Bulk may rule the football field, brawn the wrestling mat and height the basketball court, but compact, slim athletes dominate the wrist carry, one of nearly a dozen competitive events at the Native Youth Olympics (NYO), an annual event produced by CIRI-affiliated nonprofit Cook Inlet Tribal Council (CITC) and sponsored in part by CIRI.
More than 50 teams from across the state participated in this year’s games, held April 21-23 at the Alaska Airlines Center on the University of Alaska Anchorage campus.
NYO is based on traditional athletic contests and games developed by Alaska Native people to help develop skills critical to everyday life. The wrist carry, for instance, represents the significance of a successful hunt. The Eskimo stick pull was traditionally used as practice for pulling seals from the ice. The kneel jump strengthens the leg muscles used for ice floe-hopping and lifting prey after a successful hunt.
“There is amazing history behind the games,” said Kelly Hurd, senior development director for CITC. “NYO celebrates not only the survival skills and athletic prowess of the Alaska Native people, but the communal values they relied on to survive.”
Sportsmanship, she emphasized, is key. “All the athletes are striving for their personal best, but they’re ranked on sportsmanship. You’ll see athletes in the final countdown giving pointers to their competitors.”
While the games themselves are Alaska Native in origin, students (grades 7-12) of all traditions may participate in NYO; they need not be of Native descent. A goal of the games, Hurd emphasized, is cross-cultural understanding, “but with events like the Sailor Boy Pilot Bread Cracker recipe contest, it’s also about community and fun.” For many athletes, especially those living off the road system, the trip to Anchorage means a chance to check out colleges, visit museums and historical attractions, dine out, shop and socialize.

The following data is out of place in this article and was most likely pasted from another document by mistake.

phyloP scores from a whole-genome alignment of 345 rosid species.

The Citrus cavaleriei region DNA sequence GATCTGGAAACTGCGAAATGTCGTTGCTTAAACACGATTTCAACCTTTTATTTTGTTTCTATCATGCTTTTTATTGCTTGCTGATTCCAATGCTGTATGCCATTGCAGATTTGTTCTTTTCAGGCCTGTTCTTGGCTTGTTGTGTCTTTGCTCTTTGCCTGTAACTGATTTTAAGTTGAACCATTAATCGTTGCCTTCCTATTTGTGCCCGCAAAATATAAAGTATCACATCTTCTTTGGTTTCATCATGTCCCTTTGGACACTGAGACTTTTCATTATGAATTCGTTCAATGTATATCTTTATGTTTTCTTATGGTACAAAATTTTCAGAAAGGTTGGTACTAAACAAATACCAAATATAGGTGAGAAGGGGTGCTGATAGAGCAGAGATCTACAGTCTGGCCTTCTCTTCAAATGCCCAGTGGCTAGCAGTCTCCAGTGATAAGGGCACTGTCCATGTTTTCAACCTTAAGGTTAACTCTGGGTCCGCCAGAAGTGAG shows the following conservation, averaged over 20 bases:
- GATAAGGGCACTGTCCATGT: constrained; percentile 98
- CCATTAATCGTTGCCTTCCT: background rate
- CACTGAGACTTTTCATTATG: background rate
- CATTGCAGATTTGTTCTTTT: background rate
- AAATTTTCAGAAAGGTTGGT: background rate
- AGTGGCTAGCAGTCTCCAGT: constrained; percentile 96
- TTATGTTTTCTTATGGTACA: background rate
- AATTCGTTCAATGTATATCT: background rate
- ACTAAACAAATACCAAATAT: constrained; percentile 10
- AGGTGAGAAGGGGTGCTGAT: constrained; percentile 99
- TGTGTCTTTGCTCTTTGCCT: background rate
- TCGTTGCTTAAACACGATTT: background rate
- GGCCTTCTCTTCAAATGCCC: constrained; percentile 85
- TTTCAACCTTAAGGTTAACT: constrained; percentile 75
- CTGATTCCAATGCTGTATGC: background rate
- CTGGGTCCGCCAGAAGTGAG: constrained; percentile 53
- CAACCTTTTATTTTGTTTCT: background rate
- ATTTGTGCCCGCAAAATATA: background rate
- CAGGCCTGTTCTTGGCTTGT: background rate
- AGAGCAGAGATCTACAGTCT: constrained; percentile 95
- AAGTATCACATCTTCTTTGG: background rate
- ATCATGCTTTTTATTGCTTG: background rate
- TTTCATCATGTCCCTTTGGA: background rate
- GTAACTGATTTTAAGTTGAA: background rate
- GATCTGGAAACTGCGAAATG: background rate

Steven Gregory, a high-school teacher from Unalaska, has coached NYO male athletes for 16 years. “In addition to physical conditioning, I love what the games instill as far as values – the continuity and camaraderie of it all,” he said. “It’s also about passing down knowledge. Last week in practice, I had three generations of competitors who’d returned to help coach the younger kids. You don’t see poor sportsmanship or bad attitudes. It’s all positive.”
Kaye Gumera, a junior at Unalaska City High School, is no stranger to NYO – she has been competing in the games since she was in seventh grade. While the one-foot high kick is her “signature” event, she competes in nine events total. “NYO is like a mini-community,” Gumera said. “I like how it’s open to everyone. You learn about other cultures, but you also learn a lot about yourself. Everyone is very friendly. We all have respect for the sport.”
A year-round program with a quantifiable positive impact on more than 2,000 youth each year, NYO participants benefit from stronger academic performance and improved physical and mental health. According to a 2015 survey of 411 athletes, 75 percent credited NYO as an incentive to stay in school, 74 percent improved or maintained good grades, 69 percent improved self-confidence and 47 percent indicated improved leadership and self-esteem.
2016 represents the 46th year of the games and the 30th year CITC has been involved. “This is a tight economy. As NYO is made possible by corporate and individual funders, we were nervous,” Hurd said. “But from a fundraising perspective, this ended up being one of our most successful years ever. To be celebrated and supported this way, it’s a testament to how much our state values NYO and our youth.”
For information, visit citci.org/event-programs/nyo-games.